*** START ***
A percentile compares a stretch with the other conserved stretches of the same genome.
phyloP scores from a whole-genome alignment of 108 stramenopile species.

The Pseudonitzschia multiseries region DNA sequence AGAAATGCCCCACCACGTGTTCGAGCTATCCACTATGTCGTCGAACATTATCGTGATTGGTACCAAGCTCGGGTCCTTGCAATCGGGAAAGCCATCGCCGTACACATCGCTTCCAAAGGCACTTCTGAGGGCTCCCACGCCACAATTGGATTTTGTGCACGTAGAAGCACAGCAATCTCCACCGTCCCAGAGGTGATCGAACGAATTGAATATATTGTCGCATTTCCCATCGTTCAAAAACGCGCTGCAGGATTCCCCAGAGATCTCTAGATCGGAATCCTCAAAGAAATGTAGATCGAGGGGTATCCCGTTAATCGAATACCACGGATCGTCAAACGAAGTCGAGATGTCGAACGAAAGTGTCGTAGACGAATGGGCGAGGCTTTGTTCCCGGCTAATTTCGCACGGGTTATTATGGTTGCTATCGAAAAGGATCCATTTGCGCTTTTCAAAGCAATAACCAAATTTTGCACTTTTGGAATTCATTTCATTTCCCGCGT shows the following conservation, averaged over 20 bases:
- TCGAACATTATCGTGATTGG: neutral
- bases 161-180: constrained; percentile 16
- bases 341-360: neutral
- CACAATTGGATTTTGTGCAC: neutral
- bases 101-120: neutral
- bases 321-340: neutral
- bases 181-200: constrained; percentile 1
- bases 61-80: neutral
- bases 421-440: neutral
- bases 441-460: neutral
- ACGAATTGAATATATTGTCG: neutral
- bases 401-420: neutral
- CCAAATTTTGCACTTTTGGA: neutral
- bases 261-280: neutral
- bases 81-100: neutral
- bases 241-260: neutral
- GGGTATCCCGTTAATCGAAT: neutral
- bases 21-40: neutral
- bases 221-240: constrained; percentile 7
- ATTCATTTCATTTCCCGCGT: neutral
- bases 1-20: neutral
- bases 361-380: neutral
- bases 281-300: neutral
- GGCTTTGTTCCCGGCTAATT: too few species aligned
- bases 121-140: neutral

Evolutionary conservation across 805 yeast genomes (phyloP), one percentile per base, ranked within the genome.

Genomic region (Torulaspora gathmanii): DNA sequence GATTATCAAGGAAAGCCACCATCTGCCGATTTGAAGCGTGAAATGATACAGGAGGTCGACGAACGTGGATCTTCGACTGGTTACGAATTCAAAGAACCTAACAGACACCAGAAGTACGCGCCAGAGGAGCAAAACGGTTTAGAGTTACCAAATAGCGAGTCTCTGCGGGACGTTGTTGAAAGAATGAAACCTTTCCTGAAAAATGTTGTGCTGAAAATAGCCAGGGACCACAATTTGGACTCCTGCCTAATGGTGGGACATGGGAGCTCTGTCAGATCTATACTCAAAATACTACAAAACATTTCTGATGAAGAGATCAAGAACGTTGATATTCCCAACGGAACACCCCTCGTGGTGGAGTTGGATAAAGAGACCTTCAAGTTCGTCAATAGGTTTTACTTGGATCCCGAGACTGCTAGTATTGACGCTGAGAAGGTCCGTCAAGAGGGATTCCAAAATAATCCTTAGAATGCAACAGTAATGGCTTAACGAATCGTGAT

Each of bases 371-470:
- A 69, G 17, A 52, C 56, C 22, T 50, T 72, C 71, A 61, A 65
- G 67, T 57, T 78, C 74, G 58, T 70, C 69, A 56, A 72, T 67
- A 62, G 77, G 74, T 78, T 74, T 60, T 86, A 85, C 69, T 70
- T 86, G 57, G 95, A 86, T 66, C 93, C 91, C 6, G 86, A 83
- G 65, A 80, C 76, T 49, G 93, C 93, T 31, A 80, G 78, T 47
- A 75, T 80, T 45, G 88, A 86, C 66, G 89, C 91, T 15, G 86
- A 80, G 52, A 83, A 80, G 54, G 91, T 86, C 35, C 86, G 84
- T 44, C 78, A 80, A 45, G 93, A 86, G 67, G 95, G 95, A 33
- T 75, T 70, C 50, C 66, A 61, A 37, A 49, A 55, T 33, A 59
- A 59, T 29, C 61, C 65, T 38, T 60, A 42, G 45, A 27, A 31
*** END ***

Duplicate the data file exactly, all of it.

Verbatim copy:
A percentile compares a stretch with the other conserved stretches of the same genome.
phyloP scores from a whole-genome alignment of 108 stramenopile species.

The Pseudonitzschia multiseries region DNA sequence AGAAATGCCCCACCACGTGTTCGAGCTATCCACTATGTCGTCGAACATTATCGTGATTGGTACCAAGCTCGGGTCCTTGCAATCGGGAAAGCCATCGCCGTACACATCGCTTCCAAAGGCACTTCTGAGGGCTCCCACGCCACAATTGGATTTTGTGCACGTAGAAGCACAGCAATCTCCACCGTCCCAGAGGTGATCGAACGAATTGAATATATTGTCGCATTTCCCATCGTTCAAAAACGCGCTGCAGGATTCCCCAGAGATCTCTAGATCGGAATCCTCAAAGAAATGTAGATCGAGGGGTATCCCGTTAATCGAATACCACGGATCGTCAAACGAAGTCGAGATGTCGAACGAAAGTGTCGTAGACGAATGGGCGAGGCTTTGTTCCCGGCTAATTTCGCACGGGTTATTATGGTTGCTATCGAAAAGGATCCATTTGCGCTTTTCAAAGCAATAACCAAATTTTGCACTTTTGGAATTCATTTCATTTCCCGCGT shows the following conservation, averaged over 20 bases:
- TCGAACATTATCGTGATTGG: neutral
- bases 161-180: constrained; percentile 16
- bases 341-360: neutral
- CACAATTGGATTTTGTGCAC: neutral
- bases 101-120: neutral
- bases 321-340: neutral
- bases 181-200: constrained; percentile 1
- bases 61-80: neutral
- bases 421-440: neutral
- bases 441-460: neutral
- ACGAATTGAATATATTGTCG: neutral
- bases 401-420: neutral
- CCAAATTTTGCACTTTTGGA: neutral
- bases 261-280: neutral
- bases 81-100: neutral
- bases 241-260: neutral
- GGGTATCCCGTTAATCGAAT: neutral
- bases 21-40: neutral
- bases 221-240: constrained; percentile 7
- ATTCATTTCATTTCCCGCGT: neutral
- bases 1-20: neutral
- bases 361-380: neutral
- bases 281-300: neutral
- GGCTTTGTTCCCGGCTAATT: too few species aligned
- bases 121-140: neutral

Evolutionary conservation across 805 yeast genomes (phyloP), one percentile per base, ranked within the genome.

Genomic region (Torulaspora gathmanii): DNA sequence GATTATCAAGGAAAGCCACCATCTGCCGATTTGAAGCGTGAAATGATACAGGAGGTCGACGAACGTGGATCTTCGACTGGTTACGAATTCAAAGAACCTAACAGACACCAGAAGTACGCGCCAGAGGAGCAAAACGGTTTAGAGTTACCAAATAGCGAGTCTCTGCGGGACGTTGTTGAAAGAATGAAACCTTTCCTGAAAAATGTTGTGCTGAAAATAGCCAGGGACCACAATTTGGACTCCTGCCTAATGGTGGGACATGGGAGCTCTGTCAGATCTATACTCAAAATACTACAAAACATTTCTGATGAAGAGATCAAGAACGTTGATATTCCCAACGGAACACCCCTCGTGGTGGAGTTGGATAAAGAGACCTTCAAGTTCGTCAATAGGTTTTACTTGGATCCCGAGACTGCTAGTATTGACGCTGAGAAGGTCCGTCAAGAGGGATTCCAAAATAATCCTTAGAATGCAACAGTAATGGCTTAACGAATCGTGAT

Each of bases 371-470:
- A 69, G 17, A 52, C 56, C 22, T 50, T 72, C 71, A 61, A 65
- G 67, T 57, T 78, C 74, G 58, T 70, C 69, A 56, A 72, T 67
- A 62, G 77, G 74, T 78, T 74, T 60, T 86, A 85, C 69, T 70
- T 86, G 57, G 95, A 86, T 66, C 93, C 91, C 6, G 86, A 83
- G 65, A 80, C 76, T 49, G 93, C 93, T 31, A 80, G 78, T 47
- A 75, T 80, T 45, G 88, A 86, C 66, G 89, C 91, T 15, G 86
- A 80, G 52, A 83, A 80, G 54, G 91, T 86, C 35, C 86, G 84
- T 44, C 78, A 80, A 45, G 93, A 86, G 67, G 95, G 95, A 33
- T 75, T 70, C 50, C 66, A 61, A 37, A 49, A 55, T 33, A 59
- A 59, T 29, C 61, C 65, T 38, T 60, A 42, G 45, A 27, A 31